Sudan has called on the United Nations to end the UN stabilization mission in the civil war country. The government has decided that the Unitams mission, with more than 400 mostly civilian employees, must be discontinued with immediate effect, according to a letter from the country's UN mission, citing the Foreign Ministry in Khartoum.
The letter addressed to UN Secretary General António Guterres is available to the German Press Agency. It has already been shared with member states of the Security Council.
An armed conflict broke out in Sudan in mid-April. The army, led by commander and de facto President of Sudan, Abdel Fattah al-Burhan, is fighting against the paramilitary Rapid Support Forces (RSF) of Vice President Mohammed Hamdan Daglo, who was dismissed in the course of the conflict. The two generals took power together in a coup in 2021, but later fell out. Neither side has been able to gain the upper hand so far. The UN mission in the country has existed since 2020. Blue helmets are not deployed there.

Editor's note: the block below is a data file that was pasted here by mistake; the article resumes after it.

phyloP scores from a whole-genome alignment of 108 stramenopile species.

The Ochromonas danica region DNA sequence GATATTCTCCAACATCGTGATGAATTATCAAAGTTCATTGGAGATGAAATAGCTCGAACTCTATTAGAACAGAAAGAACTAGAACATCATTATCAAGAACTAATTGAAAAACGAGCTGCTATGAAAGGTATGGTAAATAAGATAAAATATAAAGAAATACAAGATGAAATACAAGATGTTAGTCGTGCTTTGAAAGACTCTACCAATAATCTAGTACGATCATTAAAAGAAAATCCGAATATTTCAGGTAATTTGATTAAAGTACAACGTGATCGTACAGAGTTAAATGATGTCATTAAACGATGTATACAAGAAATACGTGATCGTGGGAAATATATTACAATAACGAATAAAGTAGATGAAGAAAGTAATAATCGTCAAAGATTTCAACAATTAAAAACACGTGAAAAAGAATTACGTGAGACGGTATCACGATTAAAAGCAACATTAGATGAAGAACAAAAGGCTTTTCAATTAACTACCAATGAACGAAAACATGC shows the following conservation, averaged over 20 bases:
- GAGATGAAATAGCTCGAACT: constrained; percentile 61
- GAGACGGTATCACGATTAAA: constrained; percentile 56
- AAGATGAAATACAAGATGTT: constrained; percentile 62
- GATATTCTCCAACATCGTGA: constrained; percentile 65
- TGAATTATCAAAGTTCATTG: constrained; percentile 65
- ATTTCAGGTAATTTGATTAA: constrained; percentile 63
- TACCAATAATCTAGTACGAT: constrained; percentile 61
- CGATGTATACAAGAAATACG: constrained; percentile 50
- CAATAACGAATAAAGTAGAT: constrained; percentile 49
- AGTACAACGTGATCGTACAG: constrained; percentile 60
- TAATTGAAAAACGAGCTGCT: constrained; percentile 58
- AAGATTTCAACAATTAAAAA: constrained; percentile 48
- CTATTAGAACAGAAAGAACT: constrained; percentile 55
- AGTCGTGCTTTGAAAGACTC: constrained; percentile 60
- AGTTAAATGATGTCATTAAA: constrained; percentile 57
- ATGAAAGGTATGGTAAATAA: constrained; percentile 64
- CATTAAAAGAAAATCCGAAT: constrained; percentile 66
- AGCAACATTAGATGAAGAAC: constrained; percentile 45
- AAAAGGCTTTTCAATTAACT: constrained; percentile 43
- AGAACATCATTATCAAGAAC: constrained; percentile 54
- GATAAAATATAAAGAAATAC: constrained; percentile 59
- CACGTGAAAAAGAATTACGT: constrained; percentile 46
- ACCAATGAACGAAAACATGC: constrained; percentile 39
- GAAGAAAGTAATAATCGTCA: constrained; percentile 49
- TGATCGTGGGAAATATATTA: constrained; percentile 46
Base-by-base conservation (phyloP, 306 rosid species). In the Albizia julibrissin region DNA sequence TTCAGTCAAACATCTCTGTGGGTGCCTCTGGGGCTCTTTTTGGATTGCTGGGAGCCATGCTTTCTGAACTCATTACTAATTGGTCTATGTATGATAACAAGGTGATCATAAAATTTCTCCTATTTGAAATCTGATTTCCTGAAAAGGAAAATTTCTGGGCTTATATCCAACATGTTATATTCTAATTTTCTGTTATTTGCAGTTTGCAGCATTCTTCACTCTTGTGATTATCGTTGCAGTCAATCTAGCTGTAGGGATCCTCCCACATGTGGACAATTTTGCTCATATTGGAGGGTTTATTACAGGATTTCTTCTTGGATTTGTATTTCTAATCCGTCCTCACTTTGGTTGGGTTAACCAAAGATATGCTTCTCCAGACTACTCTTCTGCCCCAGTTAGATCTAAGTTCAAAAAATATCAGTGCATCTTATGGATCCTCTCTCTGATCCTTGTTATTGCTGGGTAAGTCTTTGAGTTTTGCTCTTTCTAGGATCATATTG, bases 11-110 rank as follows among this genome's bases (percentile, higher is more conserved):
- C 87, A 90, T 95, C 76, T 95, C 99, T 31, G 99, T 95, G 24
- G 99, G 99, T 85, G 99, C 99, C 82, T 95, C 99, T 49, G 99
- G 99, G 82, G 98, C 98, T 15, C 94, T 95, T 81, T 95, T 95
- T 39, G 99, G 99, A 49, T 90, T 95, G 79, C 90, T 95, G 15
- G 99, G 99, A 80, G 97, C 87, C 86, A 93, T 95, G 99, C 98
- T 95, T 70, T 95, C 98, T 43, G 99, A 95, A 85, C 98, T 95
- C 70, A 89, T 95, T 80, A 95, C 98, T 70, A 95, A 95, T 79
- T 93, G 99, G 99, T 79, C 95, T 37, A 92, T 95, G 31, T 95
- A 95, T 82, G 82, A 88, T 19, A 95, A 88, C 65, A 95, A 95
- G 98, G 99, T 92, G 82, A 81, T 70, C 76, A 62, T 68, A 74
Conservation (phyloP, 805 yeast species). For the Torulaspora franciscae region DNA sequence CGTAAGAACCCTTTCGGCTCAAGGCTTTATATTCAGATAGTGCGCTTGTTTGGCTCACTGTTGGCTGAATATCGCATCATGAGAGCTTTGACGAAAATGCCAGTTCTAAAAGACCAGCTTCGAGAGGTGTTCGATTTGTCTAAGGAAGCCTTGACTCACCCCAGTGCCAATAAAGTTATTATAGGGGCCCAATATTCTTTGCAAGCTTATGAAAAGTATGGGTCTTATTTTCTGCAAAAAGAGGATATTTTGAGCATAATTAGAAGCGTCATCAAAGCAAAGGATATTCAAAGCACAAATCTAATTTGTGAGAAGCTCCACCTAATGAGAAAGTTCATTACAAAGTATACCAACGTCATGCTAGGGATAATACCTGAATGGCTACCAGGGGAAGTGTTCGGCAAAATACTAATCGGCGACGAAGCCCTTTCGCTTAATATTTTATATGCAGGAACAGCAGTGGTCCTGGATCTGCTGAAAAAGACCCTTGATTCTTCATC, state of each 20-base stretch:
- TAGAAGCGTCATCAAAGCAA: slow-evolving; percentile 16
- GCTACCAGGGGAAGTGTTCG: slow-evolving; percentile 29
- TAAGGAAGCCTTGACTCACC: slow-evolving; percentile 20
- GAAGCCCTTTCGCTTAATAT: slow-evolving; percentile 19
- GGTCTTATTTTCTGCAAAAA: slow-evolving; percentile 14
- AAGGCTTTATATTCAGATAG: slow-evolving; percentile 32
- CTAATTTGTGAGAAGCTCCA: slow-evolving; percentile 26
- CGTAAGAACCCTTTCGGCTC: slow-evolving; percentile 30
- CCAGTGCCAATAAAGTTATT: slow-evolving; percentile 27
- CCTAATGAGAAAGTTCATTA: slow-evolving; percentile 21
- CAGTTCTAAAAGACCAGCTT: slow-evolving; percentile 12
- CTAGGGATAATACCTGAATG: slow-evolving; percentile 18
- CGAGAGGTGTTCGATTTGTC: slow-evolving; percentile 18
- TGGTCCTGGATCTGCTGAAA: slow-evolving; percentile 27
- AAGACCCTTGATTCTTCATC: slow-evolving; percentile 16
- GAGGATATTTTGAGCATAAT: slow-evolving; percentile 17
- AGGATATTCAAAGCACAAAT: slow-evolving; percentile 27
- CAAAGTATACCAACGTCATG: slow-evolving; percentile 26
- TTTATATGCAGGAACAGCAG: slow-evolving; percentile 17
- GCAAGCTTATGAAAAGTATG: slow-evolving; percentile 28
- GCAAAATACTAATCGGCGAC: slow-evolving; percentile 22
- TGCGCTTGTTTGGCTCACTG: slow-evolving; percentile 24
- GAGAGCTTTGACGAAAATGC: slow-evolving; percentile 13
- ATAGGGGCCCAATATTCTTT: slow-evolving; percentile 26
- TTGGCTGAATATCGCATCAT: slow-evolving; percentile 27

The relationship between the government and the United Nations has been tense for months. Sudan's Foreign Ministry declared German special envoy Volker Perthes persona non grata in June. Perthes finally resigned in September and moved to head the UN mission in Iraq. Al-Burhan accused Perthes of fomenting conflict in Sudan.
A UN spokesman commented on Khartoum's request that a strategic review of the mission in Sudan should be initiated anyway in order to adapt it to the war conditions in the country in northeast Africa.
“The letter will be taken into account as part of this work,” it said. If a host country prohibits a UN mission from continuing its work, the United Nations usually cannot do much about it and has to comply, as was recently the case in the civil war-torn country of Mali. The withdrawal of a significantly larger peace mission there is in full swing.